Understanding the impact of residents' interpersonal relationships during emergency department referrals and consultations

J Grad Med Educ. 2013 Dec;5(4):576-81. doi: 10.4300/JGME-D-12-00211.1.


Background: Communicating with colleagues is a key physician competency. Yet few studies have sought to uncover the complex nature of relationships between referring and consulting physicians, which may be affected by the inherent relationships between the participants.

Objective: Our study examines themes identified from discussions about communications and the role of relationships during the referral-consultation process.

Methods: From March to September 2010, 30 residents (10 emergency medicine, 10 general surgery, 10 internal medicine) were interviewed using a semistructured focus group protocol. Two investigators independently reviewed the transcripts using inductive methods and grounded theory to generate themes (using codes for ease of analysis) until saturation was reached. Disagreements were resolved by consensus, yielding an inventory of themes and subthemes. Measures for ensuring trustworthiness of the analysis included generating an audit trail and external auditing of the material by investigators not involved with the initial analysis.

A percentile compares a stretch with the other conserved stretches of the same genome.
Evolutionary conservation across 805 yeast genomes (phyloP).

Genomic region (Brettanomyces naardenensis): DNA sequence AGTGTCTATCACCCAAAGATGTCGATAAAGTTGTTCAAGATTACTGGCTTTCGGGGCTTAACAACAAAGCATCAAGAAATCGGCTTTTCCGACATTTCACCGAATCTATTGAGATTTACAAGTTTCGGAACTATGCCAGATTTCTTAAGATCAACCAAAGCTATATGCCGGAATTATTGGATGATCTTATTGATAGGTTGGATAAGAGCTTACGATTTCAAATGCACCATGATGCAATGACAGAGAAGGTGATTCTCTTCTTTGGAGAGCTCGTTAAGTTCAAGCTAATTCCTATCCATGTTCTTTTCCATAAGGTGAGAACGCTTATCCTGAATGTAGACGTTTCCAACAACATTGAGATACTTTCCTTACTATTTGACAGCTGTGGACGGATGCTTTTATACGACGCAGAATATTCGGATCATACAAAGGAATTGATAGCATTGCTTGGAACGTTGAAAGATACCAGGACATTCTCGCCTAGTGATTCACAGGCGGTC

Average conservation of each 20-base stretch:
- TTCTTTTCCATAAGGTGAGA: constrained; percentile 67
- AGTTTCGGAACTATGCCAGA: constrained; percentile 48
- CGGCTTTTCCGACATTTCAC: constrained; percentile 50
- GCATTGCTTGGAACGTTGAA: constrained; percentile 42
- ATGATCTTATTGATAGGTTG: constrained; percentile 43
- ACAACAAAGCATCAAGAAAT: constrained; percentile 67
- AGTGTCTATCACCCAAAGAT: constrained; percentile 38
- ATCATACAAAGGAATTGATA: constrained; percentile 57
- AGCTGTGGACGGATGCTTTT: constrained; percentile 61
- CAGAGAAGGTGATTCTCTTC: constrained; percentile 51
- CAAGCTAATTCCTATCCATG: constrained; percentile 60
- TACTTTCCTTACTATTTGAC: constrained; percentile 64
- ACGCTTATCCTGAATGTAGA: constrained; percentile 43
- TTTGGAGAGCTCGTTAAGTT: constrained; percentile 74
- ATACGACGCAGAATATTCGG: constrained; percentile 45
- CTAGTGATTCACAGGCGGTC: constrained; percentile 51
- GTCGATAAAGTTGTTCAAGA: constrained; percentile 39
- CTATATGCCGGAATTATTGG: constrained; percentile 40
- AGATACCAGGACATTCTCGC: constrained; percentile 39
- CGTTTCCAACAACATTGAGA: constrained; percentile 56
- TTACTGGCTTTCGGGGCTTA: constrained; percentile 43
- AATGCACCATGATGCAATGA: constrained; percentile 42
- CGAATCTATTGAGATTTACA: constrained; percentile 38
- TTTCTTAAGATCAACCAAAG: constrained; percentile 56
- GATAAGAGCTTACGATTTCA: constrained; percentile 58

Results: Two main relationship-related themes affected the referral-consultation process: familiarity and trust. Various subthemes were further delineated and studied in the context of pertinent literature.

Conclusions: Relationships between physicians have a powerful influence on the emergency department referral-consultation dynamic. The emergency department referral-consultation may be significantly altered by the familiarity and perceived trustworthiness of the referring and consulting physicians. Our proposed framework may further inform and improve instructional methods for teaching interpersonal communication. Most importantly, it may help junior learners understand inherent difficulties they may encounter during the referral process between emergency and consulting physicians.